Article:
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18 January 2024 | Blog
A CIC should be seeking to generate the bulk of its income from trading, but a common finding was that grant income was the main source for many CICs we had worked with.
The relentless rise of the CIC
Back in November last year, we held the first of Consultant for Good’s fringe events. Our debut session was themed around Community Interest Companies (CICs), the number of which is on a relentless rise. In fact, the number of CICs in the UK has roughly doubled over the last six years, and in 2020, they even overtook registered charity registrations for the first time – a trend which doesn’t show any sign of slowing.
But what does this mean for the charities and the wider voluntary sector? At our first ever fringe event, nearly 30 consultants from our membership, coming from a broad range of specialisms, shared their views in what proved to be a lively discussion.
CICs – the easy option?
Put simply – it’s easier to become a CIC than register as a charity. A shared experience of our members has been that founders find the combined advantages of getting paid, retaining control and the speed of registration mean that the CIC model is a simpler solution – it’s certainly easier than jumping through the Charity Commission’s sometimes over-stacked hoops. That said, this trend might be changing– fellow consultants involved in new organisation registrations revealed some early signs that the CIC regulator is getting tighter on its criteria, so let’s watch this space.
Equity and Diversity
We also discussed whether CICs offer opportunities for a more equitable and diverse sector? Whilst setting up a charity might require larger amounts of social capital (favouring middle class white folk over others), CICs offer an alternative way to approach setting up a new socially minded organisation, with the potential of conversion to charitable form once established.
The never-ending challenge of finding funds
A CIC should be seeking to generate the bulk of its income from trading, but a common finding in our session was that grant income was the main source for many CICs we had worked with. We are all too painfully aware that grant funding is getting much harder to find – for all organisations, but especially for those without a charity registration. Whilst there is a better understanding of CICs and how they work than there ever has been, the reality is that they are still the poor cousin of charity status when it comes to being awarded grants.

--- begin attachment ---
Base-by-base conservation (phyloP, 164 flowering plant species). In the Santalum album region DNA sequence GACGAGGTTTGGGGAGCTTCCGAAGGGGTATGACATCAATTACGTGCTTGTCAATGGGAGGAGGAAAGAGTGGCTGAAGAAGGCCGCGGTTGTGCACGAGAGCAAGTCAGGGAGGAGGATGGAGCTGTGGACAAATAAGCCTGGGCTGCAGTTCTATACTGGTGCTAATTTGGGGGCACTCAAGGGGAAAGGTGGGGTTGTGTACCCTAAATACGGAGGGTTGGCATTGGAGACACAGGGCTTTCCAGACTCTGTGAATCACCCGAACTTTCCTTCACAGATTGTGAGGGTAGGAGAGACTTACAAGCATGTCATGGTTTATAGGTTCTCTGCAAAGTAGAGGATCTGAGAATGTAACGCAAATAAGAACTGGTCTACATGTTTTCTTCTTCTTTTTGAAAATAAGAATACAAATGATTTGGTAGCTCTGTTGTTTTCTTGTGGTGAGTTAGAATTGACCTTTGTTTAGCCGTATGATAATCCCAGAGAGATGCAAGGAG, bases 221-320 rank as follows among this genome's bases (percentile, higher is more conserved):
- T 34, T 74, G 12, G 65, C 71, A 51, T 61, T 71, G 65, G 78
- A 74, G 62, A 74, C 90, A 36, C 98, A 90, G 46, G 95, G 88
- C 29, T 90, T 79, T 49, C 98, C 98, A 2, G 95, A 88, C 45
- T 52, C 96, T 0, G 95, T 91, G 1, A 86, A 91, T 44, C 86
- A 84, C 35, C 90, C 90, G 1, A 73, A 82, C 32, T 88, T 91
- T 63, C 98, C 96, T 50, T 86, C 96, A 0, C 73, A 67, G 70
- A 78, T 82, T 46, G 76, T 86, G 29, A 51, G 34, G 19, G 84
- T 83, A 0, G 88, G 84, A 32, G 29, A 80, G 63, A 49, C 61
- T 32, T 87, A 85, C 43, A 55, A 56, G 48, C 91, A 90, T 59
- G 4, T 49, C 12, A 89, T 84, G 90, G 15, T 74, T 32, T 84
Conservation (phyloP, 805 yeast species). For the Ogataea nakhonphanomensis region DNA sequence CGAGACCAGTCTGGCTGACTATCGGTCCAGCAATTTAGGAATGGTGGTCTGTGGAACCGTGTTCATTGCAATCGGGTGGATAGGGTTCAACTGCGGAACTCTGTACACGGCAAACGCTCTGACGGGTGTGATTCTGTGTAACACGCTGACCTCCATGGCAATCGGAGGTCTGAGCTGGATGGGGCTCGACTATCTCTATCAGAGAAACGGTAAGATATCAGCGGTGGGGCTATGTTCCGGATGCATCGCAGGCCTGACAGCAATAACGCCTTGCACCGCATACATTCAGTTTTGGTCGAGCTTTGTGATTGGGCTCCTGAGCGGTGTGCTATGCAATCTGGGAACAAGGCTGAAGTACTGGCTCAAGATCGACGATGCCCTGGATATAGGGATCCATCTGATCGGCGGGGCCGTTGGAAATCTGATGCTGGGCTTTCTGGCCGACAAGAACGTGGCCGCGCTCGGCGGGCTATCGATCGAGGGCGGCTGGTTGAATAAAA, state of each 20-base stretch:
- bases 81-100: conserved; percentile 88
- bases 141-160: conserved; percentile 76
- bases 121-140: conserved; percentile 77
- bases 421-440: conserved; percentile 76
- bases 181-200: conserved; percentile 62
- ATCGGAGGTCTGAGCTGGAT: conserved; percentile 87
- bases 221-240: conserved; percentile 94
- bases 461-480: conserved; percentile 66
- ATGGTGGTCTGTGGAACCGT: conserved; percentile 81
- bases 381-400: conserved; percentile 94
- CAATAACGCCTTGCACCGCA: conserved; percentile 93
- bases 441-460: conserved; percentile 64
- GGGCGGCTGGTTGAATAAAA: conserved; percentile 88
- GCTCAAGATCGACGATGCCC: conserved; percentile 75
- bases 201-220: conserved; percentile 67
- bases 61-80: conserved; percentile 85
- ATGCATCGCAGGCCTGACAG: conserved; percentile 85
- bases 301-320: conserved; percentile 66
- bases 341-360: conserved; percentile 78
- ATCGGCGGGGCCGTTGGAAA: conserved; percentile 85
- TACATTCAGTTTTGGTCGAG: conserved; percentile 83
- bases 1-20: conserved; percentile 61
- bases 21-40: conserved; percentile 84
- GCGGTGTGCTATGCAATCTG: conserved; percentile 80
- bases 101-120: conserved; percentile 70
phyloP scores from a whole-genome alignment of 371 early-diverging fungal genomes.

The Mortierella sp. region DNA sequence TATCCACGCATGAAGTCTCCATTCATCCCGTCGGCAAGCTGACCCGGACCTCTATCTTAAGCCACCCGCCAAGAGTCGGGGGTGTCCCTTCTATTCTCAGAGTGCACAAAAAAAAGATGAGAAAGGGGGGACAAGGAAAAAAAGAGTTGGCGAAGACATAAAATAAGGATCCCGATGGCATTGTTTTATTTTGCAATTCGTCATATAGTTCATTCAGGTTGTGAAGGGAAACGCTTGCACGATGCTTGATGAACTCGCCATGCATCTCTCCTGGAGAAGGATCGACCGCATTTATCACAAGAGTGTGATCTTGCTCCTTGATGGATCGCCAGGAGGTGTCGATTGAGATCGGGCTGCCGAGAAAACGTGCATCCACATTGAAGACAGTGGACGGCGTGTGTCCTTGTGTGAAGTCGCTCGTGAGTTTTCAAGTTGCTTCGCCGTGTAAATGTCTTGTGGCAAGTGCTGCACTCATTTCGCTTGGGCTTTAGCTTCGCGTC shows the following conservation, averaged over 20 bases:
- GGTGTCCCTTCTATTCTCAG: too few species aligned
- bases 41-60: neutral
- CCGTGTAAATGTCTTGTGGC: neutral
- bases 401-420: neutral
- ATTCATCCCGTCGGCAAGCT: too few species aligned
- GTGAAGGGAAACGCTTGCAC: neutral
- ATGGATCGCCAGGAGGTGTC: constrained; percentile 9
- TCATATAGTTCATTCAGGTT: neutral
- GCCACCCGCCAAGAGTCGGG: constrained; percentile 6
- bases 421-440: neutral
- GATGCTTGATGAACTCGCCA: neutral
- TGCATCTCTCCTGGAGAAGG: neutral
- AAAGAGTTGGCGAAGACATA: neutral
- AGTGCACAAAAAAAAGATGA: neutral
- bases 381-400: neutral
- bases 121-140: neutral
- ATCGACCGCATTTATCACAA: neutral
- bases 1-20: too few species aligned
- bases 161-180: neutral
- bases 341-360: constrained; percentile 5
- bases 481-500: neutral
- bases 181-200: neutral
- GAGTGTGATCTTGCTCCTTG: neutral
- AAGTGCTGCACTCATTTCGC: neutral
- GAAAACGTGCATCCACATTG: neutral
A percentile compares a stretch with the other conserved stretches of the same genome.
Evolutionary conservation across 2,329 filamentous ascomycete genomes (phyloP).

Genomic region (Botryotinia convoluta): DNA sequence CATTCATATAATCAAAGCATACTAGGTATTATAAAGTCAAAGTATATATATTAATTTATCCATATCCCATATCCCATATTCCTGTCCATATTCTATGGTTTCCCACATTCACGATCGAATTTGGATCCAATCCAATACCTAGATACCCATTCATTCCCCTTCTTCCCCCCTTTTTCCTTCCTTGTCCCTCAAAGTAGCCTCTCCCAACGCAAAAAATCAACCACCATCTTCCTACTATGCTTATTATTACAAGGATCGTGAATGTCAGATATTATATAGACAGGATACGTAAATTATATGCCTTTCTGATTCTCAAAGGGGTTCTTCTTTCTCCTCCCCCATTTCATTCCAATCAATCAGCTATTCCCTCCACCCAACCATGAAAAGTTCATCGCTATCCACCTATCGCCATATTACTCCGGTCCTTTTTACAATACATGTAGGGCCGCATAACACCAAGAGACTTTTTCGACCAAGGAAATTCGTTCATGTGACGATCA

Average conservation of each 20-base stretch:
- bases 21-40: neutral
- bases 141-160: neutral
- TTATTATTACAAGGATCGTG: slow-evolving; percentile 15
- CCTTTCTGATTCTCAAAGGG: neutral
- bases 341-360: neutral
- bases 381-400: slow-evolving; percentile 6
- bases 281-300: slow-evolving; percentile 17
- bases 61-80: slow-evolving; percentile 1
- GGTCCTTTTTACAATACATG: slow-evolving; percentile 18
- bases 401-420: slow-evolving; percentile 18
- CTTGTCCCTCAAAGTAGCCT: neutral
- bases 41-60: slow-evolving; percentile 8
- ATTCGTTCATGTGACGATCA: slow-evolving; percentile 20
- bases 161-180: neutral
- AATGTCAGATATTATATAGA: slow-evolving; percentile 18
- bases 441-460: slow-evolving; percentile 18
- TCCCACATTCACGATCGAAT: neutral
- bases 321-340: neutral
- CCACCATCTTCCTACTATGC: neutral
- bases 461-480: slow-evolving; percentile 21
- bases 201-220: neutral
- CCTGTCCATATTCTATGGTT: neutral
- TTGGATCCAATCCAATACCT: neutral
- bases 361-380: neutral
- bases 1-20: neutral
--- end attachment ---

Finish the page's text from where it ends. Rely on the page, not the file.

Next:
Getting it right – where we can help
We agreed, it’s not rocket science after all, that organisations appear to be choosing their legal structure based on funding and income rather than being rooted in their cause, whatever need they are meeting and their planned delivery model. Not surprisingly, this tendency to be a bit myopic causes strife and challenge along the way. The good news is that this is where a network of consultants like us can really help. Our knowledge and expertise, plus the way we generously share our thoughts, experiences and skills between each other, all really helps us support the people in the third sector who are trying to decide whether charity or CIC.
If you would like to host your own ‘Fringe Event’, please get in touch. We are piloting these but hope they will offer Consultants for Good Members an opportunity to talk about something they are keen to discuss, muse or just get ideas on.
Leah Selinger and Gwen Joubert